THIS MONTH IN HISTORY- MAY 2019

Morgan Coleman, Entertainment Editor

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The world changes constantly. On any given day, people make history and in some cases even change the future. The human race occasionally absorbs themselves in the now and totally disregards the past which has shaped this town, state, country and world. A dig into the past reveals suppressed history that has often been forgotten or overlooked. This forgotten, overlooked, untaught history must be remembered if we are to be united.

May 18, 1980:

Mount St. Helen Erupts, Miami Community Protests After Officers Acquitted in Brutality Case

On May 18, 1980, ash from the eruption of Mount St. Helen sprinkled across 12 states, affecting millions of people. While half of the nation mourned the deaths of 57 civilians and recovered from the largest volcanic eruption in American history, 3,302.9 miles away all hell broke loose over the brutal death of African American Arthur McDuffie.

Thirty-three year old Arthur McDuffie was riding his motorcycle in Miami, Florida when Metro-Dade Police Department officers signaled for him to pull over. McDuffie did not comply and refused to pull over, causing an eight mile police chase through Miami. When officers finally apprehended McDuffie they proceeded to brutally beat him into a coma. There was no evidence that McDuffie resisted arrest when apprehended, but that did not stop the officers from beating him and later running over his motorcycle to make it seem like McDuffie obtained his injuries from a traffic accident.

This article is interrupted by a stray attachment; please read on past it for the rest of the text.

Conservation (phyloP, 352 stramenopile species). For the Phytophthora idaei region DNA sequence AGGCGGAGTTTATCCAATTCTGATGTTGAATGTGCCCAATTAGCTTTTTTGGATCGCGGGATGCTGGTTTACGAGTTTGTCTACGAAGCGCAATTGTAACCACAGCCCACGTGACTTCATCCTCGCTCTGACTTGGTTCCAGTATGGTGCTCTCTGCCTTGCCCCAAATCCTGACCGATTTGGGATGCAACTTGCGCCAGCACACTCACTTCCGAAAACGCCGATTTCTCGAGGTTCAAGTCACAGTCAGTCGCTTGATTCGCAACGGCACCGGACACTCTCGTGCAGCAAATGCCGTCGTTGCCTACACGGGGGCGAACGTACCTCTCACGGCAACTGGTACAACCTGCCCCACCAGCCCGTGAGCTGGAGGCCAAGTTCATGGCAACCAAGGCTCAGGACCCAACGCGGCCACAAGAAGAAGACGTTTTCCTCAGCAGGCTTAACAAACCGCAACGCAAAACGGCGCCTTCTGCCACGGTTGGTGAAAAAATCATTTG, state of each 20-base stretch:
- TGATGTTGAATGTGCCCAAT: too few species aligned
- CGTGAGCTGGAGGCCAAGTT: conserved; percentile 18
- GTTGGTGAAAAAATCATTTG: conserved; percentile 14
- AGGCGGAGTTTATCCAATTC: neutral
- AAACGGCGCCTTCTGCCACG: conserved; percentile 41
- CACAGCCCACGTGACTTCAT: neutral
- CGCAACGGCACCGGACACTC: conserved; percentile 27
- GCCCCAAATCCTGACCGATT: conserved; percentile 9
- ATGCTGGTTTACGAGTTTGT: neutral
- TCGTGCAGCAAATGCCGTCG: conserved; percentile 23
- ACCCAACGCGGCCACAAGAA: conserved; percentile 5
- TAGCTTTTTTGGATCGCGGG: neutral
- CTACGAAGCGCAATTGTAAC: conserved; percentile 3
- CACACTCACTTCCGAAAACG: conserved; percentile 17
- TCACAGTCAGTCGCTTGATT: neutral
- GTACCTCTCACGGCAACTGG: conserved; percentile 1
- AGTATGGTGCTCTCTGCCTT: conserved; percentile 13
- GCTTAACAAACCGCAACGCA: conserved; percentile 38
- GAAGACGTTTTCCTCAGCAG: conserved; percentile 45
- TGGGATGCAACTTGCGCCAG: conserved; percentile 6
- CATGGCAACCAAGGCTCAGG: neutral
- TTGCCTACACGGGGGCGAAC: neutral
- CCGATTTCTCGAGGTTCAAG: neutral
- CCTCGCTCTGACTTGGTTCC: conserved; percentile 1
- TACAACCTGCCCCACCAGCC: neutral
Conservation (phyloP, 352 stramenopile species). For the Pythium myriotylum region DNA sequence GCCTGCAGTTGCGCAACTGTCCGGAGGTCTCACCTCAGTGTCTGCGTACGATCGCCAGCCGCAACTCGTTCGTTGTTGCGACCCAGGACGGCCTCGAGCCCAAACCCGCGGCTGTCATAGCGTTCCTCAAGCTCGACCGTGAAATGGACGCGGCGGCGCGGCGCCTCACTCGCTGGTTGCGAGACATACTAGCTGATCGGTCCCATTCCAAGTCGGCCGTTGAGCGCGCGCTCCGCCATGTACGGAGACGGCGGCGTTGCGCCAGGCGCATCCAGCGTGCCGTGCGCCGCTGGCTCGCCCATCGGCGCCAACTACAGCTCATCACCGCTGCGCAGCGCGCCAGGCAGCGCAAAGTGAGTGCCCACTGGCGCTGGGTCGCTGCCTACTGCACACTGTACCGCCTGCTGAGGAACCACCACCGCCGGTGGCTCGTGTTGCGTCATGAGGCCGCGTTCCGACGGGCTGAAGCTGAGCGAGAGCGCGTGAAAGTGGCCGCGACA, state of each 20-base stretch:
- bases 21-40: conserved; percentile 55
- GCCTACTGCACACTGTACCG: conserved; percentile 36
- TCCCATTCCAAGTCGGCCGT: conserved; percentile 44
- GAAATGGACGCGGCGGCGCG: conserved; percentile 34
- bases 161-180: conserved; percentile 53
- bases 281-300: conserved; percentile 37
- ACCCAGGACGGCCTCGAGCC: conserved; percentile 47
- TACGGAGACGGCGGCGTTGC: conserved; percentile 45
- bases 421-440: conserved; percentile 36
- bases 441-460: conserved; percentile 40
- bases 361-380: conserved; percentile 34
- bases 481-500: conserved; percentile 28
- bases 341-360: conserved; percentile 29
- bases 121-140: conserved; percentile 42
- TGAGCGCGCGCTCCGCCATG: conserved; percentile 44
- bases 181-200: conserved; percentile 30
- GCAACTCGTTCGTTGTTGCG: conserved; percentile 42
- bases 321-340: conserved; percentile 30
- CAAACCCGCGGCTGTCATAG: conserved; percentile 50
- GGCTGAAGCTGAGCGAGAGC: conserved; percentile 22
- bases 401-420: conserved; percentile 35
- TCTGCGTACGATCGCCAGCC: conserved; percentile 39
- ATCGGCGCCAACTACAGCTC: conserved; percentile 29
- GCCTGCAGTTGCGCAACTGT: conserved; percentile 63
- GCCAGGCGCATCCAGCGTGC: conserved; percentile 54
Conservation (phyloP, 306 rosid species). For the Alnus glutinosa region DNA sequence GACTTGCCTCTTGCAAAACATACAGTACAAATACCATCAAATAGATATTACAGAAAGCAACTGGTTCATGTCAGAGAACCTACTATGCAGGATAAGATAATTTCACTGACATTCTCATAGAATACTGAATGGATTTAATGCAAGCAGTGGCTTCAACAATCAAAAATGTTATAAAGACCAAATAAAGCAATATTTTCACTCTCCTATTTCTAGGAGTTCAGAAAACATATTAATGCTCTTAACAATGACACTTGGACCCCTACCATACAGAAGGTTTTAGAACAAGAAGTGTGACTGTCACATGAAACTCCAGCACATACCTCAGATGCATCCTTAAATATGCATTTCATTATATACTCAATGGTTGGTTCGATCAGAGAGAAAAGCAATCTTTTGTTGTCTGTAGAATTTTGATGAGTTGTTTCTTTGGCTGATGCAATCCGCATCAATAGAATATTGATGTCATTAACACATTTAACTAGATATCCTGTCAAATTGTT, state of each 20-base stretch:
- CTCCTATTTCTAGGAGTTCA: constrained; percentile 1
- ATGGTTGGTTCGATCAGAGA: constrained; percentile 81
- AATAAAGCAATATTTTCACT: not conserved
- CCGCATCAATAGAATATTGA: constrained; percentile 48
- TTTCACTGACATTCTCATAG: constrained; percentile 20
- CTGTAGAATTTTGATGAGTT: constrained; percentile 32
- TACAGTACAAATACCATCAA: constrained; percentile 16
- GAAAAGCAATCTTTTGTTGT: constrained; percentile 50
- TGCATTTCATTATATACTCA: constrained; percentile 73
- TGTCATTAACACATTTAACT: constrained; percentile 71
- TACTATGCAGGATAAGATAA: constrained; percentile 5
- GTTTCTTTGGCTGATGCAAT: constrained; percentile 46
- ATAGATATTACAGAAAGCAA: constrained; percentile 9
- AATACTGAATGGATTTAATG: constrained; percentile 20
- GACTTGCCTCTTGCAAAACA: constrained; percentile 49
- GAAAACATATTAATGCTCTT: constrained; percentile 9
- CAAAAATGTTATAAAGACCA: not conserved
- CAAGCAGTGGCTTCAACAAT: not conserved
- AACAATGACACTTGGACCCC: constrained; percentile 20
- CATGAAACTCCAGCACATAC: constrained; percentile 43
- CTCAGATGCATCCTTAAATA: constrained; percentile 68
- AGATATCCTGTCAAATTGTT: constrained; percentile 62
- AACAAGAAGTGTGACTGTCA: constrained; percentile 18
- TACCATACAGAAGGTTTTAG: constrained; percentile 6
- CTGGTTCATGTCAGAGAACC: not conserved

Four days after the beating, McDuffie died and his autopsy reports showed that he had been beaten to death. The five MDPD officers were charged with manslaughter and evidence tampering, and faced a six week trial in Tampa, Florida. Miami’s black media covered the case relentlessly despite living in a city and in a time period where racial tensions were high.

The five MDPD officers were acquitted (freed from criminal charge), causing an uproar in Miami. Riots and protests over the officers’ acquittal lasted nine days straight. The black community of Miami were hurt, angry, and disappointed that their city failed them once again. The riots and protests were so extreme that a state of emergency was declared, and the National Guard was on site.

The brutal, unjust, and malicious attack on Arthur McDuffie caused riots that resulted in 57 deaths, more than 1400 arrests, and $125 million in property damage.

This month in history we remember the lives of the 57 people lost in the Mount St. Helens eruptions, the life of Arthur McDuffie, and the 57 lives lost while protesting an important cause. We also remember that the fight against police brutality is not over.